From Oliver! (Columbia Pictures, 1968)
You Are Still What You Eat
To most people today, food is just something to put in our mouths to keep us from starving. It isn’t anything worth paying attention to. It just doesn’t count toward our well-being, just our bodies.
Did you put down your phone to savor the mashed potatoes? When was the last time you didn’t eat in front of the computer at work? What was the last, full-flavored fresh fruit you ate without distraction? Did you know that fresh ripe fruits and vegetables aren’t supposed to keep more than two or three days?
Food is More Than Survival, it’s a Social Event
Sitting down to eat is more than just eating what is on the plate and leaving the table. Mealtimes are a time to relax, to talk with family or friends. A time when your life literally slows down for a period of time. A time to catch up – in real time with real people. Eating a meal creates a connection that all people share best over.
Relaxing and Feeding the Body
Our bodies are on the go constantly. They always have been, whether we were hunters, gatherers, or farmers. However, we now live in a world of “Hurry hurry!” Our electronics beep at us, from the time we listen for the alarm, to the time we finally put them all on their chargers so that we can go to sleep.
Eating a meal at the table makes our bodies slow down. It’s a time-out that we desperately need. Eating good food fuels our cells, those that keep the blood flowing, our hearts pumping, and our brains working properly.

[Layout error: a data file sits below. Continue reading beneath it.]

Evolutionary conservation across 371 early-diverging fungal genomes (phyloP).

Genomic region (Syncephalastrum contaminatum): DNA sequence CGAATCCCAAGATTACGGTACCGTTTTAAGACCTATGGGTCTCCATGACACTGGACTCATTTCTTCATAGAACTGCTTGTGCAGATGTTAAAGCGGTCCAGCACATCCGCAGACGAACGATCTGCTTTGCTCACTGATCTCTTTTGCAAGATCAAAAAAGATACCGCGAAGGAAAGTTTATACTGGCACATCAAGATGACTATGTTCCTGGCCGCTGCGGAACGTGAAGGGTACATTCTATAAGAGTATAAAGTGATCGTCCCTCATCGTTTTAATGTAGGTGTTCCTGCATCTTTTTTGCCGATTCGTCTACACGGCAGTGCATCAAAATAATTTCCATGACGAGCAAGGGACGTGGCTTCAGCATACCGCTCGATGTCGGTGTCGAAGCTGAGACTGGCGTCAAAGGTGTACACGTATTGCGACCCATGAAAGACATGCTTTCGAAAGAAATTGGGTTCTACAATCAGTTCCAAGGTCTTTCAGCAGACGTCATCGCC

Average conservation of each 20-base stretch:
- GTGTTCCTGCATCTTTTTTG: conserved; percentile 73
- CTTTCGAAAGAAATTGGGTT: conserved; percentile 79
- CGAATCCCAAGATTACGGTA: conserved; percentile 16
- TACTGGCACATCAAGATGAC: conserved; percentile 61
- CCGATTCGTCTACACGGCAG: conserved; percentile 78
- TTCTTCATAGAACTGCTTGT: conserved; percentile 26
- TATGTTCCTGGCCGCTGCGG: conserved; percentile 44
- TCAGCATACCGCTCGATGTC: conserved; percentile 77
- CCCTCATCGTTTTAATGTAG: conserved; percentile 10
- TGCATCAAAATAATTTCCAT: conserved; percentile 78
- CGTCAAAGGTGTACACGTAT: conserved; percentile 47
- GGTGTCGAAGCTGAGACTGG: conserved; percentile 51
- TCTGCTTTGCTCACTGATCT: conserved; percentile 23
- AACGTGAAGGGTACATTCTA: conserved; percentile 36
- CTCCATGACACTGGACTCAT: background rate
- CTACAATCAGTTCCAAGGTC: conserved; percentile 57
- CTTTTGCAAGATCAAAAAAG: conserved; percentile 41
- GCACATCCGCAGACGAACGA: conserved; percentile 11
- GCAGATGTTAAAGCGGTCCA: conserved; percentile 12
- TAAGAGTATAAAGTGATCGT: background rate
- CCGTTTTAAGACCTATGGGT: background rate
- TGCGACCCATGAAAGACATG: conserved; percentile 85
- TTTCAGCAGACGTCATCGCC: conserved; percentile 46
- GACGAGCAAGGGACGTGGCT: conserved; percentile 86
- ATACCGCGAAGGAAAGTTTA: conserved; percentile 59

Good food tickles our sense of smell, and delights our taste buds with sweet, savory, bitter, salty, and sour. Yes, scientists have discovered that we have five taste sensors, with savory found near the back of the tongue.
For example, what’s your first thought when you think of a juicy piece of pear, ripe off a tree? Sweet, yes. How about a carrot, sweet but earthy. Or homemade French onion soup? Savory, salty, and delicious. Be mindful of what you put in your mouth, not only its taste, but also texture and temperature.
That’s what eating a meal is: slowing down, real connections, and deliciousness. Savor every bite of food. Savor every bit of conversation with the people you’re sharing your meal.
Relaxing and Deeding the Mind
At the same time, because you’ve put away your phones, your laptops, tablets, and turned off your computers, your mind is getting a rest. Yes, when you’re eating with people, your mind is still functioning, but it’s a different kind of use.
You’re with others who are made of the same flesh-and-blood that you are. They’re interesting. They have ideas and thoughts and beliefs that will open your mind to newness. They also want to hear your ideas and thoughts and beliefs. True, you might disagree with some of theirs as they with yours, but it’s real. They aren’t at the other end of a disembodied signal of a cell phone, or a news piece on a tablet. They’re real and your mind relaxes.
Relaxing and Feeding the Soul
Most of all, good food soothes your soul. The connection that you just can’t get with your electronics. A smile from your father at the other end of the table. It’s all about connections and it feeds the soul as much as the food does your body. A connection you only get when you slow down and enjoy food with your family or friends.
Good food and good eating is not conducive to holding a business conference while trying to enjoy a plate of well-made food in a restaurant. If your boss insists that you attend a meeting during your lunch hour, it’s within your rights to insist that you get paid, otherwise, you’re going to go elsewhere for lunch.